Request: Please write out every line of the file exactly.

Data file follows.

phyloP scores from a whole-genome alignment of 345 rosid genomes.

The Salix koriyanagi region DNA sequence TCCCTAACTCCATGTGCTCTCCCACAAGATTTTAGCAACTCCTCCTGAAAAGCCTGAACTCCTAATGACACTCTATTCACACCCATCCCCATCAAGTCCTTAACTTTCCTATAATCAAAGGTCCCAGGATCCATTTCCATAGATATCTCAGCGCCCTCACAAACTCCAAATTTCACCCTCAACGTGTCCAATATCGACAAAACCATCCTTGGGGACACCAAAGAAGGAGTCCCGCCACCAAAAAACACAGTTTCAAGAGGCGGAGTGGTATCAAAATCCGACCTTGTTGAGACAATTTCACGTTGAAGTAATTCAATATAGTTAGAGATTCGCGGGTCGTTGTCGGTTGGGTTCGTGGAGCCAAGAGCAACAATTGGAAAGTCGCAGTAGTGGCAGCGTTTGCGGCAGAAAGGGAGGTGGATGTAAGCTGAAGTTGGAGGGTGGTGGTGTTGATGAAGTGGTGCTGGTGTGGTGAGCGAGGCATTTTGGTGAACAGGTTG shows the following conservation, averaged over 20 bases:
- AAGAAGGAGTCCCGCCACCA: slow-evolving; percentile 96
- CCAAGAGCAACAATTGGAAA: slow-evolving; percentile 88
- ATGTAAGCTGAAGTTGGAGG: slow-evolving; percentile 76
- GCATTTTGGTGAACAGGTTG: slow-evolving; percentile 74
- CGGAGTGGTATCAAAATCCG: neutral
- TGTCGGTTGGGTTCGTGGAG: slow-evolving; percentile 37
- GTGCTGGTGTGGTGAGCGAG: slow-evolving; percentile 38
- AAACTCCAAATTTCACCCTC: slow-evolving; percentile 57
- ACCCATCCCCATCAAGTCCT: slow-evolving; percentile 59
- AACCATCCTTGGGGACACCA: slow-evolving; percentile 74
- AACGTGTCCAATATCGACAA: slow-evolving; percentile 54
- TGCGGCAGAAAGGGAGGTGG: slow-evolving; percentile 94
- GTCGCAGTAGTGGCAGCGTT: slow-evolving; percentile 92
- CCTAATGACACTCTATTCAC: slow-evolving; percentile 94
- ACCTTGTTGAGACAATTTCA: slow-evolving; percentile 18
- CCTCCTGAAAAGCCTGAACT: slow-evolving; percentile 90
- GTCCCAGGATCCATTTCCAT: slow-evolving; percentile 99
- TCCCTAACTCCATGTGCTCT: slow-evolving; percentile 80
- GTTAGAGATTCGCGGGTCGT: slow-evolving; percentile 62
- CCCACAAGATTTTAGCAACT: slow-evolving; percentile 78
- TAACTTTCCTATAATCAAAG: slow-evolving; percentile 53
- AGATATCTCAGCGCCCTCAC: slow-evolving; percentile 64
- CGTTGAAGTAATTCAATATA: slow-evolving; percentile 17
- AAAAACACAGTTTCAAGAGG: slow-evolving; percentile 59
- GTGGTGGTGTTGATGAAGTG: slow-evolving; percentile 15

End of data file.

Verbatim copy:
phyloP scores from a whole-genome alignment of 345 rosid genomes.

The Salix koriyanagi region DNA sequence TCCCTAACTCCATGTGCTCTCCCACAAGATTTTAGCAACTCCTCCTGAAAAGCCTGAACTCCTAATGACACTCTATTCACACCCATCCCCATCAAGTCCTTAACTTTCCTATAATCAAAGGTCCCAGGATCCATTTCCATAGATATCTCAGCGCCCTCACAAACTCCAAATTTCACCCTCAACGTGTCCAATATCGACAAAACCATCCTTGGGGACACCAAAGAAGGAGTCCCGCCACCAAAAAACACAGTTTCAAGAGGCGGAGTGGTATCAAAATCCGACCTTGTTGAGACAATTTCACGTTGAAGTAATTCAATATAGTTAGAGATTCGCGGGTCGTTGTCGGTTGGGTTCGTGGAGCCAAGAGCAACAATTGGAAAGTCGCAGTAGTGGCAGCGTTTGCGGCAGAAAGGGAGGTGGATGTAAGCTGAAGTTGGAGGGTGGTGGTGTTGATGAAGTGGTGCTGGTGTGGTGAGCGAGGCATTTTGGTGAACAGGTTG shows the following conservation, averaged over 20 bases:
- AAGAAGGAGTCCCGCCACCA: slow-evolving; percentile 96
- CCAAGAGCAACAATTGGAAA: slow-evolving; percentile 88
- ATGTAAGCTGAAGTTGGAGG: slow-evolving; percentile 76
- GCATTTTGGTGAACAGGTTG: slow-evolving; percentile 74
- CGGAGTGGTATCAAAATCCG: neutral
- TGTCGGTTGGGTTCGTGGAG: slow-evolving; percentile 37
- GTGCTGGTGTGGTGAGCGAG: slow-evolving; percentile 38
- AAACTCCAAATTTCACCCTC: slow-evolving; percentile 57
- ACCCATCCCCATCAAGTCCT: slow-evolving; percentile 59
- AACCATCCTTGGGGACACCA: slow-evolving; percentile 74
- AACGTGTCCAATATCGACAA: slow-evolving; percentile 54
- TGCGGCAGAAAGGGAGGTGG: slow-evolving; percentile 94
- GTCGCAGTAGTGGCAGCGTT: slow-evolving; percentile 92
- CCTAATGACACTCTATTCAC: slow-evolving; percentile 94
- ACCTTGTTGAGACAATTTCA: slow-evolving; percentile 18
- CCTCCTGAAAAGCCTGAACT: slow-evolving; percentile 90
- GTCCCAGGATCCATTTCCAT: slow-evolving; percentile 99
- TCCCTAACTCCATGTGCTCT: slow-evolving; percentile 80
- GTTAGAGATTCGCGGGTCGT: slow-evolving; percentile 62
- CCCACAAGATTTTAGCAACT: slow-evolving; percentile 78
- TAACTTTCCTATAATCAAAG: slow-evolving; percentile 53
- AGATATCTCAGCGCCCTCAC: slow-evolving; percentile 64
- CGTTGAAGTAATTCAATATA: slow-evolving; percentile 17
- AAAAACACAGTTTCAAGAGG: slow-evolving; percentile 59
- GTGGTGGTGTTGATGAAGTG: slow-evolving; percentile 15